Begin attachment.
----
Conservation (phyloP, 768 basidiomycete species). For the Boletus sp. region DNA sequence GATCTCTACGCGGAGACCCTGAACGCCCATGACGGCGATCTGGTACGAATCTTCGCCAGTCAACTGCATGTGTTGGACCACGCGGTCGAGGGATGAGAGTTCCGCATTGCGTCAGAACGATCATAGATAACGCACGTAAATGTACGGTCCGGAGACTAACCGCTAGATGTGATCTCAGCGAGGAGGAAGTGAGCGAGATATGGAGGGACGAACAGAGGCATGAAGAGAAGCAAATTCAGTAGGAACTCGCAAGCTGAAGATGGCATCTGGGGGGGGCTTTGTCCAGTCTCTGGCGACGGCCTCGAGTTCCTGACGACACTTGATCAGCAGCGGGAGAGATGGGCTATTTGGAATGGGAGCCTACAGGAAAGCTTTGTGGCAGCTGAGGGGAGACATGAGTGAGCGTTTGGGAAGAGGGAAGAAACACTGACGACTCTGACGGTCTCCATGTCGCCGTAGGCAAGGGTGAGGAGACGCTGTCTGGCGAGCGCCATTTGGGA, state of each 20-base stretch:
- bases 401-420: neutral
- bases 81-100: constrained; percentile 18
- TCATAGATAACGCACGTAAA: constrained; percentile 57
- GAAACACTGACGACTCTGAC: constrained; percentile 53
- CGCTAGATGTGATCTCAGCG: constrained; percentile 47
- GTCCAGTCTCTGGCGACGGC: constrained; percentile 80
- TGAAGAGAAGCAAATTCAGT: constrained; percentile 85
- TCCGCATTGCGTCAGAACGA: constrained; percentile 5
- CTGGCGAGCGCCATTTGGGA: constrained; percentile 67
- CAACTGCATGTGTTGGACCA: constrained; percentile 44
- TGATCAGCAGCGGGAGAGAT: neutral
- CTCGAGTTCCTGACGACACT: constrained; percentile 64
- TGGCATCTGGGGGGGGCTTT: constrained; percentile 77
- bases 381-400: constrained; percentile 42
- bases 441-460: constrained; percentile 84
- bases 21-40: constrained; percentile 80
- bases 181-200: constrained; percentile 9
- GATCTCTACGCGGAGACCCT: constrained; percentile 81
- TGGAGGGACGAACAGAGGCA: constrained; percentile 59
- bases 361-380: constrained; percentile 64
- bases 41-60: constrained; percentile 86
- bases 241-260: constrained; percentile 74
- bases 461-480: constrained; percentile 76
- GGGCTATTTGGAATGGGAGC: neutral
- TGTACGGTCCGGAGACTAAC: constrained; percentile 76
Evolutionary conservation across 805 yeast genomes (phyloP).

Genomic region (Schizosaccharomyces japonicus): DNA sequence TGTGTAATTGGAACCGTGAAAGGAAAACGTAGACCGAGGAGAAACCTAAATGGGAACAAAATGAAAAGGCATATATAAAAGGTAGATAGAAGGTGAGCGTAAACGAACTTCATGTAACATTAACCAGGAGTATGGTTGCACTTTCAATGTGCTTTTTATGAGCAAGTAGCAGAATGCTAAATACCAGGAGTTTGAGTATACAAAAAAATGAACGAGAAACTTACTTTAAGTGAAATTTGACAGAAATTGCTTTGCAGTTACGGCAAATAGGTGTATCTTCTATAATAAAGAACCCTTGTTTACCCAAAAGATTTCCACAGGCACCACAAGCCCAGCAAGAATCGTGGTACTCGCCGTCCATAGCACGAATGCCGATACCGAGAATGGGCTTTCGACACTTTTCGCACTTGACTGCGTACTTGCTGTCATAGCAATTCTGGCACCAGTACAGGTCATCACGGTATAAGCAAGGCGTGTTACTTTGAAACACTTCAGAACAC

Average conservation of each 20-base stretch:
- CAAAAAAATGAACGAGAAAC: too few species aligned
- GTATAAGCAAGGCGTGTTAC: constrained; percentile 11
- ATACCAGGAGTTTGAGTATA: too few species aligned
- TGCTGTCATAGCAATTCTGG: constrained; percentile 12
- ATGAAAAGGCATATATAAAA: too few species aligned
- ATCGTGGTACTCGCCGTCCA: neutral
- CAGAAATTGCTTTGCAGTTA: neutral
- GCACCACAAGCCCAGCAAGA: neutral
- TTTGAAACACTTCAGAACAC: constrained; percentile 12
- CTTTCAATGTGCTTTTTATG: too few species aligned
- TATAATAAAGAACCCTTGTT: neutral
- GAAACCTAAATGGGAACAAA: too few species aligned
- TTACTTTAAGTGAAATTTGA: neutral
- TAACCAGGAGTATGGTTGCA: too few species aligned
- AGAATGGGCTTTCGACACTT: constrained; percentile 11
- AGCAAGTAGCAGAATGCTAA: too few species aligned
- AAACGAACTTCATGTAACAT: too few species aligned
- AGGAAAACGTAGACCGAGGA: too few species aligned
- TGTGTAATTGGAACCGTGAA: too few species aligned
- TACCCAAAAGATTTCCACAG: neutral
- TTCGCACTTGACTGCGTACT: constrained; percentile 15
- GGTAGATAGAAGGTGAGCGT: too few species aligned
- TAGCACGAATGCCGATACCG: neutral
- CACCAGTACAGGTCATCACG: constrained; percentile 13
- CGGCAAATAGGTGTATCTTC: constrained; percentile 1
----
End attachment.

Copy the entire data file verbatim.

Conservation (phyloP, 768 basidiomycete species). For the Boletus sp. region DNA sequence GATCTCTACGCGGAGACCCTGAACGCCCATGACGGCGATCTGGTACGAATCTTCGCCAGTCAACTGCATGTGTTGGACCACGCGGTCGAGGGATGAGAGTTCCGCATTGCGTCAGAACGATCATAGATAACGCACGTAAATGTACGGTCCGGAGACTAACCGCTAGATGTGATCTCAGCGAGGAGGAAGTGAGCGAGATATGGAGGGACGAACAGAGGCATGAAGAGAAGCAAATTCAGTAGGAACTCGCAAGCTGAAGATGGCATCTGGGGGGGGCTTTGTCCAGTCTCTGGCGACGGCCTCGAGTTCCTGACGACACTTGATCAGCAGCGGGAGAGATGGGCTATTTGGAATGGGAGCCTACAGGAAAGCTTTGTGGCAGCTGAGGGGAGACATGAGTGAGCGTTTGGGAAGAGGGAAGAAACACTGACGACTCTGACGGTCTCCATGTCGCCGTAGGCAAGGGTGAGGAGACGCTGTCTGGCGAGCGCCATTTGGGA, state of each 20-base stretch:
- bases 401-420: neutral
- bases 81-100: constrained; percentile 18
- TCATAGATAACGCACGTAAA: constrained; percentile 57
- GAAACACTGACGACTCTGAC: constrained; percentile 53
- CGCTAGATGTGATCTCAGCG: constrained; percentile 47
- GTCCAGTCTCTGGCGACGGC: constrained; percentile 80
- TGAAGAGAAGCAAATTCAGT: constrained; percentile 85
- TCCGCATTGCGTCAGAACGA: constrained; percentile 5
- CTGGCGAGCGCCATTTGGGA: constrained; percentile 67
- CAACTGCATGTGTTGGACCA: constrained; percentile 44
- TGATCAGCAGCGGGAGAGAT: neutral
- CTCGAGTTCCTGACGACACT: constrained; percentile 64
- TGGCATCTGGGGGGGGCTTT: constrained; percentile 77
- bases 381-400: constrained; percentile 42
- bases 441-460: constrained; percentile 84
- bases 21-40: constrained; percentile 80
- bases 181-200: constrained; percentile 9
- GATCTCTACGCGGAGACCCT: constrained; percentile 81
- TGGAGGGACGAACAGAGGCA: constrained; percentile 59
- bases 361-380: constrained; percentile 64
- bases 41-60: constrained; percentile 86
- bases 241-260: constrained; percentile 74
- bases 461-480: constrained; percentile 76
- GGGCTATTTGGAATGGGAGC: neutral
- TGTACGGTCCGGAGACTAAC: constrained; percentile 76
Evolutionary conservation across 805 yeast genomes (phyloP).

Genomic region (Schizosaccharomyces japonicus): DNA sequence TGTGTAATTGGAACCGTGAAAGGAAAACGTAGACCGAGGAGAAACCTAAATGGGAACAAAATGAAAAGGCATATATAAAAGGTAGATAGAAGGTGAGCGTAAACGAACTTCATGTAACATTAACCAGGAGTATGGTTGCACTTTCAATGTGCTTTTTATGAGCAAGTAGCAGAATGCTAAATACCAGGAGTTTGAGTATACAAAAAAATGAACGAGAAACTTACTTTAAGTGAAATTTGACAGAAATTGCTTTGCAGTTACGGCAAATAGGTGTATCTTCTATAATAAAGAACCCTTGTTTACCCAAAAGATTTCCACAGGCACCACAAGCCCAGCAAGAATCGTGGTACTCGCCGTCCATAGCACGAATGCCGATACCGAGAATGGGCTTTCGACACTTTTCGCACTTGACTGCGTACTTGCTGTCATAGCAATTCTGGCACCAGTACAGGTCATCACGGTATAAGCAAGGCGTGTTACTTTGAAACACTTCAGAACAC

Average conservation of each 20-base stretch:
- CAAAAAAATGAACGAGAAAC: too few species aligned
- GTATAAGCAAGGCGTGTTAC: constrained; percentile 11
- ATACCAGGAGTTTGAGTATA: too few species aligned
- TGCTGTCATAGCAATTCTGG: constrained; percentile 12
- ATGAAAAGGCATATATAAAA: too few species aligned
- ATCGTGGTACTCGCCGTCCA: neutral
- CAGAAATTGCTTTGCAGTTA: neutral
- GCACCACAAGCCCAGCAAGA: neutral
- TTTGAAACACTTCAGAACAC: constrained; percentile 12
- CTTTCAATGTGCTTTTTATG: too few species aligned
- TATAATAAAGAACCCTTGTT: neutral
- GAAACCTAAATGGGAACAAA: too few species aligned
- TTACTTTAAGTGAAATTTGA: neutral
- TAACCAGGAGTATGGTTGCA: too few species aligned
- AGAATGGGCTTTCGACACTT: constrained; percentile 11
- AGCAAGTAGCAGAATGCTAA: too few species aligned
- AAACGAACTTCATGTAACAT: too few species aligned
- AGGAAAACGTAGACCGAGGA: too few species aligned
- TGTGTAATTGGAACCGTGAA: too few species aligned
- TACCCAAAAGATTTCCACAG: neutral
- TTCGCACTTGACTGCGTACT: constrained; percentile 15
- GGTAGATAGAAGGTGAGCGT: too few species aligned
- TAGCACGAATGCCGATACCG: neutral
- CACCAGTACAGGTCATCACG: constrained; percentile 13
- CGGCAAATAGGTGTATCTTC: constrained; percentile 1